The days when beginner-level soldering was suitable for reworking integrated circuits (ICs) on a PCB are long gone. Reworking modern PCBs often requires expert attention and surgical precision.
Additionally, ball grid arrays, quad flat no-leads packages, and other common technologies typically require specialized equipment that manufacturers simply don’t have at hand.
So when is it appropriate to outsource reworking integrated circuits, and when is the job simple enough to be done in-house?
One of the first steps to determining how to approach your IC reworking project is identifying costs and likely outcomes. Damaged PCBs can span the range from exhibiting almost unnoticeable malfunctions to near-complete physical destruction. Just like patients in a hospital, proper diagnosis is key to predicting how the recovery process will go – there is a world of difference between treating a headache and a heart attack.
The key to making this decision is determining what went wrong with the circuit in question. Environmental issues such as unexpected condensation build-up can sometimes be resolved simply. However, if the damage is extensive, then outsourced IC repair may be your only option.
Examine your needs and determine how closely you need the finished, repaired PCB to duplicate the physical characteristics of the original. How much variance can you tolerate? Most electrical issues – resistance, inductance, capacitance, cross talk, and frequency – require specialized expertise and equipment to address.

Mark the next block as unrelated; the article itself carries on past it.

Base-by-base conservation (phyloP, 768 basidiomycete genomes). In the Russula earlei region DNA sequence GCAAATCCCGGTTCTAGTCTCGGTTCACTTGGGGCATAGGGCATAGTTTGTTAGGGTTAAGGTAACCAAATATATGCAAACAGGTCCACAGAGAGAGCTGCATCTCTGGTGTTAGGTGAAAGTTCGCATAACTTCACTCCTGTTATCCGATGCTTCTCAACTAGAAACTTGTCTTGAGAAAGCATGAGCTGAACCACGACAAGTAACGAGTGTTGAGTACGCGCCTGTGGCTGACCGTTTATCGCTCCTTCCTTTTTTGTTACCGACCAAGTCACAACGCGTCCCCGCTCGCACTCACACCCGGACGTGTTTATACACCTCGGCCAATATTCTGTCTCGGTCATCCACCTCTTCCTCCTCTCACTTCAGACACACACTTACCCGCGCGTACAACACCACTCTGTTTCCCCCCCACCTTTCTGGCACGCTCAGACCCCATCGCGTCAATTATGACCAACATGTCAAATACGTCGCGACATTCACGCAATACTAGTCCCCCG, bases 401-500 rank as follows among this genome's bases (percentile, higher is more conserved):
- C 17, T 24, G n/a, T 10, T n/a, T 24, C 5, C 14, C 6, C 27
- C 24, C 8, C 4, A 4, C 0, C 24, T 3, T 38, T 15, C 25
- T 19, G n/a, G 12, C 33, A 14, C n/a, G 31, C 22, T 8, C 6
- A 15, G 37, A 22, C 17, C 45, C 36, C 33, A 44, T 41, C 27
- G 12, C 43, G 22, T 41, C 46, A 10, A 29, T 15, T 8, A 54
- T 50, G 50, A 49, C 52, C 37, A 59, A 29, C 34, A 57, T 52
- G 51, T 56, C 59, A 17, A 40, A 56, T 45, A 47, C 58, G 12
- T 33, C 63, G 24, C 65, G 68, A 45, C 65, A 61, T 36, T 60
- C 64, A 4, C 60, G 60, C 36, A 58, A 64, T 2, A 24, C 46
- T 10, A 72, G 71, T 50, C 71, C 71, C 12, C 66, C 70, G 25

When considering the cost of reworking a PCB, you must also take into consideration the skill level of the engineer performing the work. PCB repair personnel cannot be part-timers who rotate repair duties alongside traditional PCB assembly responsibilities.
Manufacturers who try this almost universally fail because PCB repair skills are far more involved and more specific than assembly skills. There are far more steps involved in any repair operation than in most typical assembly procedures.
Beyond relatively simple conductor repair with epoxy seals or surface wires, it is likely that any advanced reworking will ultimately fail unless addressed by a demonstrated career expert in PCB repair. Otherwise, you risk damaging the board or disturbing surrounding components, and this risk is simply too much for most manufacturers to bear.
Another critical issue for manufacturers to consider is the type of rework required. Most in-house PCB manufacturing engineers don’t have the experience or the equipment to rework ball grid arrays or quad flat no leads packages with any degree of consistency.
Handling these components requires specialized training on purpose-built equipment that the vast majority of manufacturers don’t have because they don’t typically need it.
Additionally, PCB reworks such as adding jumper wires, cutting traces, or replacing components are best left to dedicated repair technicians. With the right talent on the job, you can ensure top-quality results and a reasonable guarantee of success. You can even use outside talent to make components with the incorrect footprint fit on a board – something that few in-house engineers would be comfortable attempting.